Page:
The first possible case of mad cow disease detected through a new nationwide screening program was confirmed negative after further screening, the Agriculture Department announced Wednesday during a press conference.
The USDA disclosed June 25 that testing had uncovered an initial positive result in one cow. But additional testing at the government's National Veterinary Services Laboratories in Ames, Iowa, revealed that the brain sample of the cow in question did not contain the abnormal proteins that can cause the fatal disease.
"That particular result is negative," said USDA chief veterinarian John Clifford. Clifford said he was notified of the result at 3:45 p.m. ET Wednesday, though by late morning, the agency had scheduled a late-afternoon news briefing.
The Ames lab is conducting a similar confirmation on a second possible case, which the government announced late Tuesday. The final determination on that cow is not expected for at least another two to three days.
Expanded mad cow testing program
The government began an expanded mad cow testing program June 1 and intends to test somewhere between 201,000 and 268,000 older cattle in the next year to 18 months, although it won't set a firm target. It unveiled the program in March, three months after the nation's first case of mad cow disease was found in a Washington state dairy cow.
By the end of last week, a handful of public state labs across the country had performed 8,585 tests, with nearly 3,000 performed last week alone. At that rate, the government could reach the low end of its possible goal in about 16 months. But, Clifford said, "We would expect [the rate of testing] to continue to increase for quite a bit of time."
Initial screenings for bovine spongiform encephalopathy, as mad cow is formally known, can be completed in as little as four hours, but are highly sensitive and so can occasionally return a false positive result, as appears to have happened with the animal whose results were announced last week.
The USDA said it intends to report all initially positive results as soon as it finds them, but will not disclose the location or other details about the suspect animal.
The agency has approved 12 state university labs to conduct testing. It is not clear how many are up and running, though one official familiar with the government's plans believed about five of the 12 are currently conducting tests.
How results compare
To verify the findings, all samples are sent to the Ames lab, where a highly accurate test protocol known as immunohistochemistry is used to arrive at a final determination whether a cow has become infected with BSE.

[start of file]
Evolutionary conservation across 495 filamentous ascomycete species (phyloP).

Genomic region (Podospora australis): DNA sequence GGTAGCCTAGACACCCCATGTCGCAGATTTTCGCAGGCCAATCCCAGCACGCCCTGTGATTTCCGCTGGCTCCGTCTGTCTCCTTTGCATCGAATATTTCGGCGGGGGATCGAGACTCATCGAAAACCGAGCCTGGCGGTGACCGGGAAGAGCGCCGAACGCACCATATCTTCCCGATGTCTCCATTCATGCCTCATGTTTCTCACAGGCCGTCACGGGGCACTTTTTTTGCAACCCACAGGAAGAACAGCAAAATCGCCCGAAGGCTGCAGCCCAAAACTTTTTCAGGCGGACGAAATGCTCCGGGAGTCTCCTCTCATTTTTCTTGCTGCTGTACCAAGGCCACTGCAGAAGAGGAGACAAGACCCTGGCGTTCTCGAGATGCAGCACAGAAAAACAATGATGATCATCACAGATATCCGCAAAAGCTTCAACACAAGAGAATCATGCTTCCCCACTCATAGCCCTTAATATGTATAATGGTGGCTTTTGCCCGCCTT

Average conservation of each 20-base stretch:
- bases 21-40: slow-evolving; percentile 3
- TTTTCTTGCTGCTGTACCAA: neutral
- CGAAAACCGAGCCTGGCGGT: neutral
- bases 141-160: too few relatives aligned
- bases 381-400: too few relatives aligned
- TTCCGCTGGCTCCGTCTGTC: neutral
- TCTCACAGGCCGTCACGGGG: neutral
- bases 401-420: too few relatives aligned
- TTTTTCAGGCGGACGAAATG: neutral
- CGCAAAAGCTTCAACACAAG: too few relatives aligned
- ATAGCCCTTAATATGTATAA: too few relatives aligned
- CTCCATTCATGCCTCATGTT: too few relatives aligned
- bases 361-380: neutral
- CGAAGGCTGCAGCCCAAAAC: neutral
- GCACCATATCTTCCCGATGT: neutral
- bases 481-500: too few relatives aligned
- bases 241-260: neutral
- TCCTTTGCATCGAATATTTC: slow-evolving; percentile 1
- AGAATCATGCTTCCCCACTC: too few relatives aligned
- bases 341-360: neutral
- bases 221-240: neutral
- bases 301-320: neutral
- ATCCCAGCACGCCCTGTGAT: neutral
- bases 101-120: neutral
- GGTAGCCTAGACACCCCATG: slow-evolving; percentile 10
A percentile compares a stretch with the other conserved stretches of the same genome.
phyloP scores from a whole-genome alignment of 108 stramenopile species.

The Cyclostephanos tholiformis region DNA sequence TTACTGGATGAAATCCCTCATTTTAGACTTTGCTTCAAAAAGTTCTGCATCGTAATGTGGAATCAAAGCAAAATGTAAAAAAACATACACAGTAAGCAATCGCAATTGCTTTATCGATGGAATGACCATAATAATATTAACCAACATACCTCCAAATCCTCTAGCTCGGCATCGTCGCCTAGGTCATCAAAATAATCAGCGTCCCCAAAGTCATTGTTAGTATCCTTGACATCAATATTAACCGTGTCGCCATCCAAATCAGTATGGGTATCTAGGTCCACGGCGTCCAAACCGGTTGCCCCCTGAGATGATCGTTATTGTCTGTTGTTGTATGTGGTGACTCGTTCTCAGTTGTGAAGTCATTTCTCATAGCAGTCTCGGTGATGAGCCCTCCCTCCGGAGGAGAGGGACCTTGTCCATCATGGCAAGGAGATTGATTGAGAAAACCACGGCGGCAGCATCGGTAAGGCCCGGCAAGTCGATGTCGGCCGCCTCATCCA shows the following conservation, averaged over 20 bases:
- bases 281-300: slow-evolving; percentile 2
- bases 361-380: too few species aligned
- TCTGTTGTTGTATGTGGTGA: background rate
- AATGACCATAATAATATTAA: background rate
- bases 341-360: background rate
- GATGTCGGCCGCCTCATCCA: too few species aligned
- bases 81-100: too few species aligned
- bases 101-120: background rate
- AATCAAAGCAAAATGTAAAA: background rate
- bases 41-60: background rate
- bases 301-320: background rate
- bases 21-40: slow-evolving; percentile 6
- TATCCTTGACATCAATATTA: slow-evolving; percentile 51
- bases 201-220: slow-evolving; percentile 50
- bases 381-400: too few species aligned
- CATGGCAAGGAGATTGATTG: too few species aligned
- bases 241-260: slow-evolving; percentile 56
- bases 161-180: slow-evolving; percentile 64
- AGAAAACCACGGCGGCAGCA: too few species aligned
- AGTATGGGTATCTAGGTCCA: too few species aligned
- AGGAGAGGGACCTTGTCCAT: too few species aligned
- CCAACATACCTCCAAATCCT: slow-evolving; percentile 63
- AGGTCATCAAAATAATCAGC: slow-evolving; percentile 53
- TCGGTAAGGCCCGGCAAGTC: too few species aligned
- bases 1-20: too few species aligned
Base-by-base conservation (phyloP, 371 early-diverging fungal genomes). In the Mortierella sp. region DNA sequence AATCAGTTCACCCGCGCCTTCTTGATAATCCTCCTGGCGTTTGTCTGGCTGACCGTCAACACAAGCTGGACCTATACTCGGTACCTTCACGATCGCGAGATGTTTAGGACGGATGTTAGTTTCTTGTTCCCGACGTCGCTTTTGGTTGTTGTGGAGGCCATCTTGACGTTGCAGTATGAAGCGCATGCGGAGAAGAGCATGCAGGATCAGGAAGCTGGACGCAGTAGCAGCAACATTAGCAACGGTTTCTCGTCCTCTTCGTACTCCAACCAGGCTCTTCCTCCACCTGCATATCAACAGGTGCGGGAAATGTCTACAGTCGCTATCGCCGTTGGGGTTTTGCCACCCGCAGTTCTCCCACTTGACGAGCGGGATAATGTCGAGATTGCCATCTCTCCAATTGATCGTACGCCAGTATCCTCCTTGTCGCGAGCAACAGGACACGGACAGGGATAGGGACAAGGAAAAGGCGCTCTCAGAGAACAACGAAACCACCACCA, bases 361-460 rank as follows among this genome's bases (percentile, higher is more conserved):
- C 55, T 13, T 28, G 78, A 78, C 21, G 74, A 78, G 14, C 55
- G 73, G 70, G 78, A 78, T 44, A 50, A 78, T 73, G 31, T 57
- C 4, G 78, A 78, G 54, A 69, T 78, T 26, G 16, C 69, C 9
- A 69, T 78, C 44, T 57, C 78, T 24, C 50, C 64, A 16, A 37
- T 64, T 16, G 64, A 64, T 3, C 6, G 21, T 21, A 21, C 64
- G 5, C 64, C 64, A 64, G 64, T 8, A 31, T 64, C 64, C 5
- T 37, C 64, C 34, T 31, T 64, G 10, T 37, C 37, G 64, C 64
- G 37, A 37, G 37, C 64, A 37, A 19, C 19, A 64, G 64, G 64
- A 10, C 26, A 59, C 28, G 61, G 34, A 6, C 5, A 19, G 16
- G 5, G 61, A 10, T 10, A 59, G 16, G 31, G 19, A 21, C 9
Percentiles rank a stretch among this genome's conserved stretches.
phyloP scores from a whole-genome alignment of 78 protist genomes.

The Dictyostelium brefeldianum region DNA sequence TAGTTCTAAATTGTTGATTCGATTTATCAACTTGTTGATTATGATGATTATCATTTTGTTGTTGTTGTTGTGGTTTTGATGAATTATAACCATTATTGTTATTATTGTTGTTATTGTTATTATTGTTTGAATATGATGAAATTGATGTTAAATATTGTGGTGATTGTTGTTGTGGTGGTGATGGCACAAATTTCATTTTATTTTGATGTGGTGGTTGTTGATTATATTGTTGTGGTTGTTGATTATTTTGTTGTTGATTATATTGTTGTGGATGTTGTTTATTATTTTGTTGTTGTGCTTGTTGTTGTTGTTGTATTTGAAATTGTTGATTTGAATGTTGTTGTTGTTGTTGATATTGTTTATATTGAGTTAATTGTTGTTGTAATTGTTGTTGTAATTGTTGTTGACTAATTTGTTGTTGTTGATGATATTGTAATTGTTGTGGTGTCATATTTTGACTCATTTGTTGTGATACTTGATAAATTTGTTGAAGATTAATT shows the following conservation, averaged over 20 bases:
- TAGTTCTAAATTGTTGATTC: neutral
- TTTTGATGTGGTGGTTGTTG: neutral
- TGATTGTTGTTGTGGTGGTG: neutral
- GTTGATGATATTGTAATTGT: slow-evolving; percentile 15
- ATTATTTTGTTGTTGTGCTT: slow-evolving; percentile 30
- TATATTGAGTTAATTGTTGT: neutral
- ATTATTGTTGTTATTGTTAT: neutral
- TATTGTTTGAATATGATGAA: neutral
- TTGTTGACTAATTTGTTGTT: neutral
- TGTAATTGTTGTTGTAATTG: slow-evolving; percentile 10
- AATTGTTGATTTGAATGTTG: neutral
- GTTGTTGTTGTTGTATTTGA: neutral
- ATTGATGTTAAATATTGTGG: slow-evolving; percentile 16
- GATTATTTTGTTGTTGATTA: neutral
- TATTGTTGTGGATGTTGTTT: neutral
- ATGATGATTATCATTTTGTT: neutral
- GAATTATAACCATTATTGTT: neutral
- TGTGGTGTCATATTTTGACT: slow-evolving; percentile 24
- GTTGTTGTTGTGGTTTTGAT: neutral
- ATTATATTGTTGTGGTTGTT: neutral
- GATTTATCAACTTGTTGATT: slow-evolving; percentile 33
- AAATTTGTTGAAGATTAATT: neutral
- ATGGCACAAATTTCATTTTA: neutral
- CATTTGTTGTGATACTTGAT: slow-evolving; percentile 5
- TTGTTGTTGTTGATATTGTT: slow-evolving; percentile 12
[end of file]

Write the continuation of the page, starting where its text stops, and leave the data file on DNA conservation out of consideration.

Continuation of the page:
However, the initial screenings are conducted using a rapid protocol known as Elisa, which knocks away normal prions — certain proteins found in nervous tissue — and looks for aberrant ones, which are a key sign of the disease. Because the Elisa tests are so sensitive, the USDA has said it will not release any information about suspect animals until they receive final results from the confirmatory tests.
After about 9,000 tests, USDA officials refused to draw comparisons between other countries' testing results and their discovery of a single, ultimately negative result (occasionally called "false positives," though some scientists frown on that term).
While the U.S. testing system will cover just a tiny fraction of the 37 million cattle slaughtered in this country each year, its initial results are not unlike the early stages of Japan's testing program, which checks every head of cattle entering the human food chain for BSE. Japan's early results included about 1 in 10,000 initial positives that turned out negative. European labs also had a higher rate of initially positive cases in the early stages of testing.
But those results drop to just one in 127,000 tests last year in Japan, and one in 302,000 worldwide, according to data provided by California firm Bio-Rad, which manufactures the Elisa test being used in U.S. and many international labs.
While the USDA mandates that all initially positive samples be sent directly for confirmation after a single Elisa test, many European labs conduct two or three passes with the rapid test before sending a sample for confirmation.
"It would be exactly what a laboratory would do to test a patient's blood sample," said Brad Crutchfield, a Bio-Rad vice president. "If you got a result you would repeat that result before sending it off."
While Clifford said scientists intend to conduct additional Elisa tests on brain material that initially tests positive, or "inconclusive," in the agency's parlance, the tests will be used simply for quality control. Results will not be released, he added.
Beef industry officials were relieved by Wednesday's announcement and pointed out that any initially positive result should be viewed skeptically until confirmed.
"It is a little like going through the airport metal detector," Jan Lyons, president of the National Cattlemen's Beef Association, said in a statement. "We all have had the detector beep on us at least once, but it didn't mean we were carrying a prohibited item."